Asia regional general counsel Johnny Cheung hopes his ambition to see a deal through to conclusion will stand him in good stead for AXA’s life insurance JV with ICBC
Regional general counsel for Asia, AXA Group
Position: regional general counsel for Asia
Reporting to: Group general counsel in Paris
Number of employees (global): 214,000
Annual turnover (global): €91bn (11 per cent from Asia)
Annual legal spend (Asia): $4m (estimated)
Legal capability: more than 600 globally, including 30 lawyers in Asia
Main external law firms: Baker & McKenzie, Linklaters
Play hard and work hard is an appropriate motto for Johnny Cheung, the Asia general counsel for AXA Group based in Hong Kong.
Cheung is set to put the latter part of that motto into practice as the French issuance group sets its sights firmly on growing business in Asia. But whenever change is brewing, Cheung likes to prepare for the forthcoming challenge by indulging in his idea of play – travelling. So far, he has been to 72 countries, with Antarctica being his latest adventure.
After returning to Hong Kong several months ago, Cheung immersed himself in his company’s latest landmark transaction in high-growth markets – the $494m (£314m) acquisition of the property and casualty insurance businesses of HSBC in Hong Kong, Singapore and Mexico.
Through the deal, AXA will also become the exclusive provider of general insurance products distributed by HSBC in Hong Kong and mainland China, Singapore, India and Indonesia.
While the deal was mainly driven out of AXA’s Paris headquarters, Cheung and his team provided important on-the-ground support for the Asia side of the transaction.
Cheung says the main challenge was the negotiation process. “HSBC, a strongly positioned bank, was very tough in negotiations,” he recalls.
However, leading tough negotiations have become part of Cheung’s job ever since his days working at Mobil’s Hong Kong office as an in-house legal counsel back in 1998, an exciting time due to the $81bn merger between Exxon and Mobil. He was an integral part of Mobil’s legal team, working on the Greater China part of the global merger.
“I’ve always been interested in the business side of things. At the early stage of my private practice, I decided my ideal career would be in-house,” he says. “Law firms usually don’t get involved in the entire process of a transaction, solely for cost reasons. I want to focus on the commercial aspects of the transaction and see the whole deal through.”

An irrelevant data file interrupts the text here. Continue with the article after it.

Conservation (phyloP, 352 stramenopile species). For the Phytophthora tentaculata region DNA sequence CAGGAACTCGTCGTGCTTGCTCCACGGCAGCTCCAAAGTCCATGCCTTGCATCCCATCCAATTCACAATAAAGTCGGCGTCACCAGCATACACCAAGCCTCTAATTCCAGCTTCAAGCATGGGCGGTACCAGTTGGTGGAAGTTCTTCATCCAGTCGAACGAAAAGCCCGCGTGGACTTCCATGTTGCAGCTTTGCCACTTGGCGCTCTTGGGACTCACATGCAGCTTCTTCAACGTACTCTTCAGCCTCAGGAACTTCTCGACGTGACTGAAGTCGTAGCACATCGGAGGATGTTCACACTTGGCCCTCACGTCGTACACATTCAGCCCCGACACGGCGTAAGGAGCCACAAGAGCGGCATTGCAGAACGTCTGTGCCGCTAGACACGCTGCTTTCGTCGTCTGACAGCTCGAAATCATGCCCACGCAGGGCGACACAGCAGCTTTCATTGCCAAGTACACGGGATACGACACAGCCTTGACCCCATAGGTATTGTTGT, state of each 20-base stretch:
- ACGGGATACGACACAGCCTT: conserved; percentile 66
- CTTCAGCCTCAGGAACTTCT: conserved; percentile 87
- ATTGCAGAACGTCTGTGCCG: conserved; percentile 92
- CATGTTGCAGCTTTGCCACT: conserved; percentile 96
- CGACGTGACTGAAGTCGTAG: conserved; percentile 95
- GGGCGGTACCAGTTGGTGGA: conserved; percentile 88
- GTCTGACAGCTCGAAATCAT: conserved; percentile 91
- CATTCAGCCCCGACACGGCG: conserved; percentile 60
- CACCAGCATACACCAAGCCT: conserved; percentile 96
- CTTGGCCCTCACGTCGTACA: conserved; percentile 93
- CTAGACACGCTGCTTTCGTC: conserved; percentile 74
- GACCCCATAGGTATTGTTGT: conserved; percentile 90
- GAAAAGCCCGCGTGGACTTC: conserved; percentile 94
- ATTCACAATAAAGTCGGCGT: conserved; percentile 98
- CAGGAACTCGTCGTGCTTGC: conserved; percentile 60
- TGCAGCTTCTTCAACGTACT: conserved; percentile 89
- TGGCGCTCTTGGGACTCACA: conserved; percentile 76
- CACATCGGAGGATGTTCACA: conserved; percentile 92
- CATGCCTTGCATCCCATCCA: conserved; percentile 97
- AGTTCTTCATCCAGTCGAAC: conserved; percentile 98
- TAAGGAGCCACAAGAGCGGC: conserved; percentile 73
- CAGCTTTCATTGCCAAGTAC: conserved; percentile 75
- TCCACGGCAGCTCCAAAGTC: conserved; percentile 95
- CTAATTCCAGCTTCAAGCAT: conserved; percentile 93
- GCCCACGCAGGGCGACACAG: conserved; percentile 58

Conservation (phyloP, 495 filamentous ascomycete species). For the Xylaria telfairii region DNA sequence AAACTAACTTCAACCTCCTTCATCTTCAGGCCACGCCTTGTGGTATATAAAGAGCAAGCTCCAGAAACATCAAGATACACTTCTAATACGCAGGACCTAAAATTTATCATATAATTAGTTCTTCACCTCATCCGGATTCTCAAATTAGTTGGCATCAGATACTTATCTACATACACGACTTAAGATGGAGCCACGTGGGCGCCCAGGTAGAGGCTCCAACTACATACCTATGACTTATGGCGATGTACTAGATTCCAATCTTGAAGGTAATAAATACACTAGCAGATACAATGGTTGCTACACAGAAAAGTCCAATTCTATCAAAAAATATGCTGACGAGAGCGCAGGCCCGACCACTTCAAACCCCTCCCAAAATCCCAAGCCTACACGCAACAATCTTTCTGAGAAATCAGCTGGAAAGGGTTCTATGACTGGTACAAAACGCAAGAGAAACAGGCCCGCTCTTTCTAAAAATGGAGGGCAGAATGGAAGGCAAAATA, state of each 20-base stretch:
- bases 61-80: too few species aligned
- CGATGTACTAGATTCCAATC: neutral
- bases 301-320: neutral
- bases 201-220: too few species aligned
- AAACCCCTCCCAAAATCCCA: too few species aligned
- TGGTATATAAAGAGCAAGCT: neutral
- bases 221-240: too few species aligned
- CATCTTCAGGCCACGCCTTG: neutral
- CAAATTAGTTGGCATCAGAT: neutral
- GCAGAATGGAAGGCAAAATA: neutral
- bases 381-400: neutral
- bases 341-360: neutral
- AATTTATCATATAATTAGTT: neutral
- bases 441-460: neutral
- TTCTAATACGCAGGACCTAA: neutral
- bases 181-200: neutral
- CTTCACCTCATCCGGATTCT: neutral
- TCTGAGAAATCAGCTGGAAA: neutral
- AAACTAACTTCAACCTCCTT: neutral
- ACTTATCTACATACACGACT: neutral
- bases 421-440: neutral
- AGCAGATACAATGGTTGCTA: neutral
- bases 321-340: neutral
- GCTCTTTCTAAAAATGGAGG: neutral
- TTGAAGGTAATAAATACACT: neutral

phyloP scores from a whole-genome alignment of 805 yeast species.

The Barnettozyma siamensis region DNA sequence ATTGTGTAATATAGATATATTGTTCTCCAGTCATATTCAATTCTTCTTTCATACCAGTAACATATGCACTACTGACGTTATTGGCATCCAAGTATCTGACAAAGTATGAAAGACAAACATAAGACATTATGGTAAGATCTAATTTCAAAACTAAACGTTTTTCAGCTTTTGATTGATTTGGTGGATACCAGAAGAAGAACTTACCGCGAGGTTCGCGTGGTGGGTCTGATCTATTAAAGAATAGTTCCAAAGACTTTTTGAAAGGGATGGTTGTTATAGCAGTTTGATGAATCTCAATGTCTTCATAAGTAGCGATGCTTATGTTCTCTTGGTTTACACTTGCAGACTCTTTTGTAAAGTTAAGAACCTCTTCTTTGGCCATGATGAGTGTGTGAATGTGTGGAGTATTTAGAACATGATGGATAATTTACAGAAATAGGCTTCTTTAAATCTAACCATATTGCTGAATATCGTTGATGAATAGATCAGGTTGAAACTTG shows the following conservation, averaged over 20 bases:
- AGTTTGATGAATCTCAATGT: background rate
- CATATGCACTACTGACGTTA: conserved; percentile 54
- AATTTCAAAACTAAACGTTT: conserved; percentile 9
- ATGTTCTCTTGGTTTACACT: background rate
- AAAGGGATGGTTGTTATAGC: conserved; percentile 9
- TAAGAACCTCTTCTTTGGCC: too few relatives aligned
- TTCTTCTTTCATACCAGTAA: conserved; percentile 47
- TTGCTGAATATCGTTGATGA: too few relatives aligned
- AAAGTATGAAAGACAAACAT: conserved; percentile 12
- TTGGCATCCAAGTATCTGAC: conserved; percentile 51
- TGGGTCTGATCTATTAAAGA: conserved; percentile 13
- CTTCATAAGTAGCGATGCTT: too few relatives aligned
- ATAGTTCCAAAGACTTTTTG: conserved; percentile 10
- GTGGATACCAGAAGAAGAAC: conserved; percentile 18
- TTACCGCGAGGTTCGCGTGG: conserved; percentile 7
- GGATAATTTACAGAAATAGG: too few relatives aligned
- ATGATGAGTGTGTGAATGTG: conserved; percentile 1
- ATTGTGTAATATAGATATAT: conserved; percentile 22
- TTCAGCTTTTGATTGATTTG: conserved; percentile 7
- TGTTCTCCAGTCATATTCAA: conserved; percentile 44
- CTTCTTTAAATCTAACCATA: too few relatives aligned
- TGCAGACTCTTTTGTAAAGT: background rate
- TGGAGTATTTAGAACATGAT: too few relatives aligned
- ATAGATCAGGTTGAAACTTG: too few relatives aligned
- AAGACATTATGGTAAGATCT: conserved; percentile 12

With this in mind, Cheung broke into in-house practice in 1997, after working as an associate with Clifford Chance for four years and a further two years at Linklaters in Hong Kong. “Now I see myself as a business person with legal knowledge and experience, rather than as a pure lawyer,” he adds.
As regional general counsel, Cheung oversees the legal affairs of the group’s life and general insurance businesses in China, Hong Kong, Singapore, Malaysia, Thailand, India, Indonesia, Taiwan, Japan, Korea and the Philippines, and manages a team of 30 local counsel across the region.
M&A transactions form a significant part of Cheung’s responsibilities, while managing major litigation cases and advising the Asia executive team on strategic issues are also among his priorities.
“AXA is a relative latecomer to Asia. But it has ambitious plans to expand here, and compared with other financial institutions, AXA is in a stable position with healthy cashflow,” says Cheung. “Therefore, my main focus at present is advising and driving the group’s M&A deals and expansion in Asia.”
In fact, his first major task after joining the group in March 2009 was a complex cross-border M&A transaction – the $13.1bn takeover of Australian Securities Exchange-listed AXA Asia Pacific Holdings by AXA and Australian wealth manager AMP.
The transformational deal, which took almost two years to complete, has allowed AXA group to take full control of the Asia businesses, while exiting Australia and refocusing on its growth strategy in Asia.
“Most of the M&A transactions involve a number of jurisdictions. We work closely with the corporate development department in Hong Kong, the Paris headquarters and external counsel in getting the deals through,” says Cheung. “Working with teams across a range of time zones, managing the logistics of the deals and negotiating with strong opponents can be very challenging.”
Given the strong M&A focus, the Hong Kong-based legal team consists of four senior in-house counsel, all of whom are experienced M&A lawyers.
Aside from the acquisition of HSBC’s general insurance, a deal with China’s largest bank, Industrial & Commercial Bank of China (ICBC), is also crucial to the French group’s growth in the region. In October 2010, AXA and ICBC agreed to form joint venture (JV) ICBC-AXA Life Insurance, which will be the vehicle for AXA’s growth in theChinese life insurance sector. The deal is still pending regulatory approval.